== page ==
Why allow authoritarians to silence MDs and nurses in midst of health crisis?
Historian Doris Kearns Goodwin highlighted a crucial strength of the 16th U.S. president as he led the nation through one of its most divisive times: Abraham Lincoln encouraged dissent and welcomed opposing points of view, going so far as to appoint three better-known political rivals to top positions in his administration.
That extraordinary lesson in crisis leadership seems to be getting lost in the nation’s battle with the novel coronavirus.
Too many doctors, nurses, and experts in science and medicine have been censored, disciplined, and dismissed for speaking truth to power, warning, for example, about unacceptable conditions for health workers treating Covid-19 infections, news organizations have reported.
Executives at hospitals and other health care facilities like nursing homes have spread the word, by informal and formal means, that their staffers should just, as rough-talking character Archie Bunker used to say, stifle it. As the New York Times reported:
“As the coronavirus crisis has escalated, workers as varied as grocery cashiers, customer-service representatives and flight attendants have clashed with the employers they accuse of failing to protect and properly value them. Amazon drew attention when it fired a worker who had led a protest over health concerns at a Staten Island warehouse. But perhaps the most curious and persistent management-labor tension has arisen between health care providers like doctors and nurses, who are at the forefront of the virus battle, and the administrators they report to. In New York City, the epicenter of the crisis in the United States, every major private hospital system has sent memos in recent weeks ordering workers not to speak with the media, as have some public hospitals. One system, NYU Langone Medical Center, which has more than 30,000 employees at six inpatient centers, dozens of outpatient facilities and the New York University School of Medicine, sent an email on March 27 warning that staff members speaking to the media without permission “will be subject to disciplinary action, including termination.” The email was reported earlier by Bloomberg. Administrators suggested ‘appropriate’ posts on social media instead. ‘Please share positive and uplifting messages that support your colleagues and our organization,’ they said in another email. Similar lines are being drawn nationwide. A doctor in Washington State was removed from his hospital position after speaking publicly about a shortage of protective equipment and testing; the staffing firm that employs him said he was being reassigned. Nurses in Detroit recently walked off the job to protest critically low staffing after a colleague who had spoken up on the issue was fired. A union representing an Oregon nurse says she was told she would face disciplinary action after being quoted in the media, though the hospital did not follow through.”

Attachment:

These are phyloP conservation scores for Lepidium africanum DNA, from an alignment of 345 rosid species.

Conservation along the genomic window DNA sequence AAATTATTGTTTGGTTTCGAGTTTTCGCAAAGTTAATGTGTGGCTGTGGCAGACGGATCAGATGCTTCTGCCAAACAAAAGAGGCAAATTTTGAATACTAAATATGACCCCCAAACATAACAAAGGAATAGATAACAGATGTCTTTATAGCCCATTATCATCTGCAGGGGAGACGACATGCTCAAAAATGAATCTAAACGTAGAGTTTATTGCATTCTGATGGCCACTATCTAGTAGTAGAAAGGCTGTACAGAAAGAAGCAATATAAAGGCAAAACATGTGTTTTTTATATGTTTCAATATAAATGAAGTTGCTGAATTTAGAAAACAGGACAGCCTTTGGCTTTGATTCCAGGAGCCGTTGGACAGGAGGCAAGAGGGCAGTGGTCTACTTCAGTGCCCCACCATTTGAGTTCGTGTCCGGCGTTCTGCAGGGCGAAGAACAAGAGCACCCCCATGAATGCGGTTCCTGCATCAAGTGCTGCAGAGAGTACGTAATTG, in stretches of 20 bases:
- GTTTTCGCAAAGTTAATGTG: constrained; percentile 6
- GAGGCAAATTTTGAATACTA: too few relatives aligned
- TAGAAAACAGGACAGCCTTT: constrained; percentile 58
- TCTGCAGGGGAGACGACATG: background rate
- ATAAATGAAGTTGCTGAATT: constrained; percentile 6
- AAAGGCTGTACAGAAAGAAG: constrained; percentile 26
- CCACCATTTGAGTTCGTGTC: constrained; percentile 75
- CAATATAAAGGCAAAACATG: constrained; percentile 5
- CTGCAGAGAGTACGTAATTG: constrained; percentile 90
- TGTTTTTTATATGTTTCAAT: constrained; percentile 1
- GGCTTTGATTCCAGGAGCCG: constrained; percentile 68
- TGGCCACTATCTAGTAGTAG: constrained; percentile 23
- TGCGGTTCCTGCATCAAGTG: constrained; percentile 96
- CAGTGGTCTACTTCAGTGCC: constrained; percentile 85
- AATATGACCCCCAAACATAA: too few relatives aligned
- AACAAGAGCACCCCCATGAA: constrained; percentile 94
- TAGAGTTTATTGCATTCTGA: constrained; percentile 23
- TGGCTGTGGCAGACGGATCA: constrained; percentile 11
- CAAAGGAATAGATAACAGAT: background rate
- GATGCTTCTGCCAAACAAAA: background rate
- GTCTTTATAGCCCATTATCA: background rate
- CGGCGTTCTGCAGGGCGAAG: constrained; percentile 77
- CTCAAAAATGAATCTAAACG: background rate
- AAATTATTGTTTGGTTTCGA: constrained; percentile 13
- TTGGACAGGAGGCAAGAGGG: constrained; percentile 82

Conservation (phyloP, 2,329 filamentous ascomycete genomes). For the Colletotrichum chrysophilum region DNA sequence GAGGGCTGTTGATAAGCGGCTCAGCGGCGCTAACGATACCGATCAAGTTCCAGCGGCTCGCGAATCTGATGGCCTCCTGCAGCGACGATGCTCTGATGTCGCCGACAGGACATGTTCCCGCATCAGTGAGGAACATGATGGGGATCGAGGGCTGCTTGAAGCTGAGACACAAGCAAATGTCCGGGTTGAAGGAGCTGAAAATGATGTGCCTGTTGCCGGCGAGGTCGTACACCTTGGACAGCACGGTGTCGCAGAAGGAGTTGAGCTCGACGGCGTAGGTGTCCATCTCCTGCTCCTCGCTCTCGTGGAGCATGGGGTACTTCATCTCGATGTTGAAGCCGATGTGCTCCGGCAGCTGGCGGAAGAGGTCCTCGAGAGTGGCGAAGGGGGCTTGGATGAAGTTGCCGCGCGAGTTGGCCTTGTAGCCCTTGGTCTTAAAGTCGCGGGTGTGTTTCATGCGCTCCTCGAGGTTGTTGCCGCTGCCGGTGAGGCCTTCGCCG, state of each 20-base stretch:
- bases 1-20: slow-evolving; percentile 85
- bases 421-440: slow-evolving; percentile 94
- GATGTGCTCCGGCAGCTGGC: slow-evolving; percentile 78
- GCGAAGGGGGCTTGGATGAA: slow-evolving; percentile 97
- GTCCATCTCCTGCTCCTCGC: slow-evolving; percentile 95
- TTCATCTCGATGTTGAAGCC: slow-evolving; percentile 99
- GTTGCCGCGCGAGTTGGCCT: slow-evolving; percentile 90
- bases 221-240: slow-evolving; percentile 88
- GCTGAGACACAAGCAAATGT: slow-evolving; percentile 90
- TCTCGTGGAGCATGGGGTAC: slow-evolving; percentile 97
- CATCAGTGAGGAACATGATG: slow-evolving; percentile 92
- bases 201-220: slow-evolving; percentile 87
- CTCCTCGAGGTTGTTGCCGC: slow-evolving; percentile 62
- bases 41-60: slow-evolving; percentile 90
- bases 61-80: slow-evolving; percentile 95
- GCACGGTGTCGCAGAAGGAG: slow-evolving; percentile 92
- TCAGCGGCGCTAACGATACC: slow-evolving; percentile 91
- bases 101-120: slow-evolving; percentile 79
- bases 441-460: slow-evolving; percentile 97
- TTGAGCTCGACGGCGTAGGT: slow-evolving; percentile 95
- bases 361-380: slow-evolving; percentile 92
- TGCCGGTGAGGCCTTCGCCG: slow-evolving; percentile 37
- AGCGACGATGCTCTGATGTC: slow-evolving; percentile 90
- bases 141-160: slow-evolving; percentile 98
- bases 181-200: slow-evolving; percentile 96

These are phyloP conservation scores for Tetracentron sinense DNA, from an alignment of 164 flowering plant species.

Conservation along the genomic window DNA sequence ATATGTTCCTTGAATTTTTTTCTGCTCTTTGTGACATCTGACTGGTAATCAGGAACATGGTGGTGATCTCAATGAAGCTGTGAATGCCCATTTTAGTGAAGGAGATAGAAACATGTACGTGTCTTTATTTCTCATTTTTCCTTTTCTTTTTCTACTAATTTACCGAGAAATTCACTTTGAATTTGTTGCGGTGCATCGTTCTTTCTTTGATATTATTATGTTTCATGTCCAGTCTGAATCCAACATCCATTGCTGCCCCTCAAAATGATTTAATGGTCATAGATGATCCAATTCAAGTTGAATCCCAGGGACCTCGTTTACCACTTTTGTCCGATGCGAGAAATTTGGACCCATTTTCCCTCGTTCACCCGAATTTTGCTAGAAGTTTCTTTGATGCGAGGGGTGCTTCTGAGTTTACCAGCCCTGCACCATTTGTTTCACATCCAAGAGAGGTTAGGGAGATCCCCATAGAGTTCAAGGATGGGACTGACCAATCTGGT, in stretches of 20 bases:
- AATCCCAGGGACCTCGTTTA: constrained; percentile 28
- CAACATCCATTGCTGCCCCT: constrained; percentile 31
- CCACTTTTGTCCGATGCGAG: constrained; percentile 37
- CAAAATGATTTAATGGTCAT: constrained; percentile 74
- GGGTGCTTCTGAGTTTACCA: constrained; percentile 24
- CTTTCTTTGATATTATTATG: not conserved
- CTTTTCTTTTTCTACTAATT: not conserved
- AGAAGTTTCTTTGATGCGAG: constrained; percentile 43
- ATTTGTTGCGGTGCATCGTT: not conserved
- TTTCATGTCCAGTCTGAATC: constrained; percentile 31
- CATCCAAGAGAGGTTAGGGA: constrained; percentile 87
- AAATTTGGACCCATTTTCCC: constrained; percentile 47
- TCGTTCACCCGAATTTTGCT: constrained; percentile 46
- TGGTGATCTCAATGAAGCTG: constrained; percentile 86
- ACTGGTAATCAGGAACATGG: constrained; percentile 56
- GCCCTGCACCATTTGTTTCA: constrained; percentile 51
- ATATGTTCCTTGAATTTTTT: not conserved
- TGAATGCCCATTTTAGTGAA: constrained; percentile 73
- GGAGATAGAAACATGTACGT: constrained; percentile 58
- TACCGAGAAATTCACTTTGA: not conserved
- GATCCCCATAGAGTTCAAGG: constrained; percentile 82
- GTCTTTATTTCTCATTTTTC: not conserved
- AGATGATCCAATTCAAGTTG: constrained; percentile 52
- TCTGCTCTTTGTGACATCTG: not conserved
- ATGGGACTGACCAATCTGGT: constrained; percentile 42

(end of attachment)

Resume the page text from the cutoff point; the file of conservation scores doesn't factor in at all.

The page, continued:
In the stress and urgency of a medical crisis, it makes some sense for health care workers to exercise discipline and teamwork, focusing on the life-and-death treatments they need to provide patients. Medicine always long had a hierarchical and compliance-focused culture. But telling highly trained pros, who are putting themselves and their loved ones at risk, to shut about crucial safety and quality issues isn’t just small, it’s unwise.
As a fired New Jersey hospital staffer told the New York Times about administrators at his hospital: “As they built these walls, we have less ability to bring concerns forward. It’s like they decided it was martial law in a crisis.”
A nurse wrote in an opinion piece in the newspaper: